Court to examine possible conflict over hospital board's role in staff privileges case
■ A California cardiologist was denied his reappointment when the hospital's governing board appointed its own peer review panel.
By Tanya Albert Henry — Posted Aug. 11, 2009
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A California appeals court will determine whether a hospital's lay governing board can set aside the medical staff executive committee's peer review decision and appoint its own panel to review a physician's medical staff privileges.
Hollywood Presbyterian Medical Center's medical staff executive committee, or MEC, found no reason to deny cardiologist Osamah El-Attar, MD, his medical staff reappointment. But the hospital's governing board appointed its own peer review panel, which included physicians with economic ties to the hospital. That panel refused to renew Dr. El-Attar's medical staff privileges.
In court documents, hospital officials said they acted within the state's laws that allow the MEC to delegate its authority; a lower court agreed. But Dr. El-Attar and the California Medical Assn. say the peer review was not conducted properly.
In a friend-of-the-court brief, the CMA argued that medical staff bylaws require the medical staff to appoint peer review hearing officers and that California law does not support the hospital governing board's action.
"Along with California's long history of laws declaring medical staffs as 'self governing,' there are also limited laws providing the governing body with oversight authority over peer review, but only in carefully defined and limited circumstances," the CMA brief states (emphasis in original). "Those laws require that the governing board may not take action in quality matters unless and until the medical staff has acted and failed to assure quality, or otherwise failed to act at all."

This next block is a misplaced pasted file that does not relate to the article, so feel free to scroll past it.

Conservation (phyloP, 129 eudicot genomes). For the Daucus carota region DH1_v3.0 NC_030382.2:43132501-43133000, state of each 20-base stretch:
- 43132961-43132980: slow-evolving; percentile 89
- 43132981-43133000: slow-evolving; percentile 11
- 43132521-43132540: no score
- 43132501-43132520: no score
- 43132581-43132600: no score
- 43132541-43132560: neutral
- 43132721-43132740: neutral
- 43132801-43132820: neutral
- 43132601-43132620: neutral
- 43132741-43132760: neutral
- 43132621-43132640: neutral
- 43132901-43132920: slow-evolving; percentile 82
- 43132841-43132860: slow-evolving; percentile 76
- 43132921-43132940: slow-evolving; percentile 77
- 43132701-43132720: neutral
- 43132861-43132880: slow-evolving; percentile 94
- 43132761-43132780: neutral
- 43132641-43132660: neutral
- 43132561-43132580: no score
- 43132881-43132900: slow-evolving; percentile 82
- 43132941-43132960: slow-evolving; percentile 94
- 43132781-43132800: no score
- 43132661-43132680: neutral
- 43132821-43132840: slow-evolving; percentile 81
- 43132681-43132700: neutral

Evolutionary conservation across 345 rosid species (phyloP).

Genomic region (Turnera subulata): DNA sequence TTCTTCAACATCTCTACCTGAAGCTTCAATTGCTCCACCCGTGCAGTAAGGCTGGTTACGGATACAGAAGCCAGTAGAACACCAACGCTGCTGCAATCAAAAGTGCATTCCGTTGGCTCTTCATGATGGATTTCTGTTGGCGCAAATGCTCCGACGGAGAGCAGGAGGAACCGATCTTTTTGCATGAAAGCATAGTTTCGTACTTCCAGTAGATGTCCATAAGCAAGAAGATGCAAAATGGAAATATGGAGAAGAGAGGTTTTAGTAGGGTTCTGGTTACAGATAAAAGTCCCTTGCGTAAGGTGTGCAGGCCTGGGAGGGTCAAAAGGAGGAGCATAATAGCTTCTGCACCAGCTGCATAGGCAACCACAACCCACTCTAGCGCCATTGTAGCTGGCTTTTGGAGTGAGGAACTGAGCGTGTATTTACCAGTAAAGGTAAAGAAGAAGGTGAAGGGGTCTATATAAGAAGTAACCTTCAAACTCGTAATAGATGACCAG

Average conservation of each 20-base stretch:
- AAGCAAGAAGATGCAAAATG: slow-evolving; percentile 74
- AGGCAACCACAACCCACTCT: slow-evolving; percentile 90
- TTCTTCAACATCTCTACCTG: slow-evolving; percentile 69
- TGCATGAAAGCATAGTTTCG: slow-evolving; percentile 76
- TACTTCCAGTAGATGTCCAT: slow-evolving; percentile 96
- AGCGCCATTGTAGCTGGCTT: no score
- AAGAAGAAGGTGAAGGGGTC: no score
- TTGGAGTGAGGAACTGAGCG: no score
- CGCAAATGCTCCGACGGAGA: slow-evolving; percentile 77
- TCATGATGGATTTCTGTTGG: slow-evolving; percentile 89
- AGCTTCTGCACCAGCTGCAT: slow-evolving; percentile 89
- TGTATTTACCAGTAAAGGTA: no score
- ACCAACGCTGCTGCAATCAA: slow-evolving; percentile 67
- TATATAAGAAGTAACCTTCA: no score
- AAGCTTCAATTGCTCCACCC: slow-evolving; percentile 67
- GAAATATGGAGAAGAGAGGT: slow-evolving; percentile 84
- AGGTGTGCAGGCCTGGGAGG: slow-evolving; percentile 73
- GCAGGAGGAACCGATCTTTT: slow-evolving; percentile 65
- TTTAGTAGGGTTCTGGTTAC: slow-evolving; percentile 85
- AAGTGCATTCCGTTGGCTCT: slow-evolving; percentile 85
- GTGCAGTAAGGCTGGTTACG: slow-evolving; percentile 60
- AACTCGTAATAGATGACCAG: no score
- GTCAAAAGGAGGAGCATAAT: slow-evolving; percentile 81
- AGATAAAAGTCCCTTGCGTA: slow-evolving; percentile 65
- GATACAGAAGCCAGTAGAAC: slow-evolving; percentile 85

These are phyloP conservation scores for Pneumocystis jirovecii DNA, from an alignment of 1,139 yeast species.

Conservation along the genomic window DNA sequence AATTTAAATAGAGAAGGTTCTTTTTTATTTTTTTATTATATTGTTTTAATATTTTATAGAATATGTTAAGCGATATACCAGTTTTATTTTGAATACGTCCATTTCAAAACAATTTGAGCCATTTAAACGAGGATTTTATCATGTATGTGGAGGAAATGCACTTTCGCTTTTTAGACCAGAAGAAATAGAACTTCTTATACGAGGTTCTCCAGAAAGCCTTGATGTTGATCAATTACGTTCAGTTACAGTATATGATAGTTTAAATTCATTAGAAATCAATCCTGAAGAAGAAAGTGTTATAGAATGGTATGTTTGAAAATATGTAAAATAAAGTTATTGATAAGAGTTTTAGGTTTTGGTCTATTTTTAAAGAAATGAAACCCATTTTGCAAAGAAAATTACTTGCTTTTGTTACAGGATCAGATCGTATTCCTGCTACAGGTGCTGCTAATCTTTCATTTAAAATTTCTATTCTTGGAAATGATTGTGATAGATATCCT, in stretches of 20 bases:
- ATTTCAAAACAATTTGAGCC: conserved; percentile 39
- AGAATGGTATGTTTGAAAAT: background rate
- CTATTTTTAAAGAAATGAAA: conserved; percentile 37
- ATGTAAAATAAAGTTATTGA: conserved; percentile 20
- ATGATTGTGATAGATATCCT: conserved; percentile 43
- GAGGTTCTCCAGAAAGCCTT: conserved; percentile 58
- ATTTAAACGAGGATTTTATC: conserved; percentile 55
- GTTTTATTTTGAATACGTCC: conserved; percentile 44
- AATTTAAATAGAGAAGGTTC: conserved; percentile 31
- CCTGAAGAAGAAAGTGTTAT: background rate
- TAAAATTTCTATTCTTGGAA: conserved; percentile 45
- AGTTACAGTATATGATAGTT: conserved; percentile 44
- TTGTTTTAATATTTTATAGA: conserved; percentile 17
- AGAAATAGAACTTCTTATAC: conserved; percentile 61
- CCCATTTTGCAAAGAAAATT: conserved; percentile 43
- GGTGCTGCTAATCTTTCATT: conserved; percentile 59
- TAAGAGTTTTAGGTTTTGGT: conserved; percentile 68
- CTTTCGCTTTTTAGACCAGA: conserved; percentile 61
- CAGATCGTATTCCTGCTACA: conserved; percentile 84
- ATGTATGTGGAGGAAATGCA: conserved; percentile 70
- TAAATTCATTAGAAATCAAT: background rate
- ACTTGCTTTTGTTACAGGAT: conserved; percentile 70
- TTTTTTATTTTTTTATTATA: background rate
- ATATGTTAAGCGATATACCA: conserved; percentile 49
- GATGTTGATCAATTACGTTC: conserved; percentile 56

For example, California law says that if the medical staff does not investigate, even though the evidence shows that it should, the hospital governing board can request an investigation.
"Importantly, however, the governing board has no authority to take its own review action against a medical staff member unless the medical staff fails to take action in response to a direction from the governing board," the CMA brief states, citing California law.
Also at issue in the case, El-Attar v. Hollywood Presbyterian Medical Center, is the standard used to determine whether peer review panel members are impartial.
Physicians and patients deserve fairness in the peer review process, said CMA legal counsel Astrid Meghrigian. "If physicians believe their colleagues aren't going to be treated fairly, they aren't going to participate in the system. That is not good for physicians or patients."
In court documents, hospital executives said peer review panel members did not have an economic interest in the outcome of the hearing, so they were impartial and shouldn't be disqualified from serving on the panel. The lower court ruled that the standard for impartiality should be whether there is a "direct financial benefit."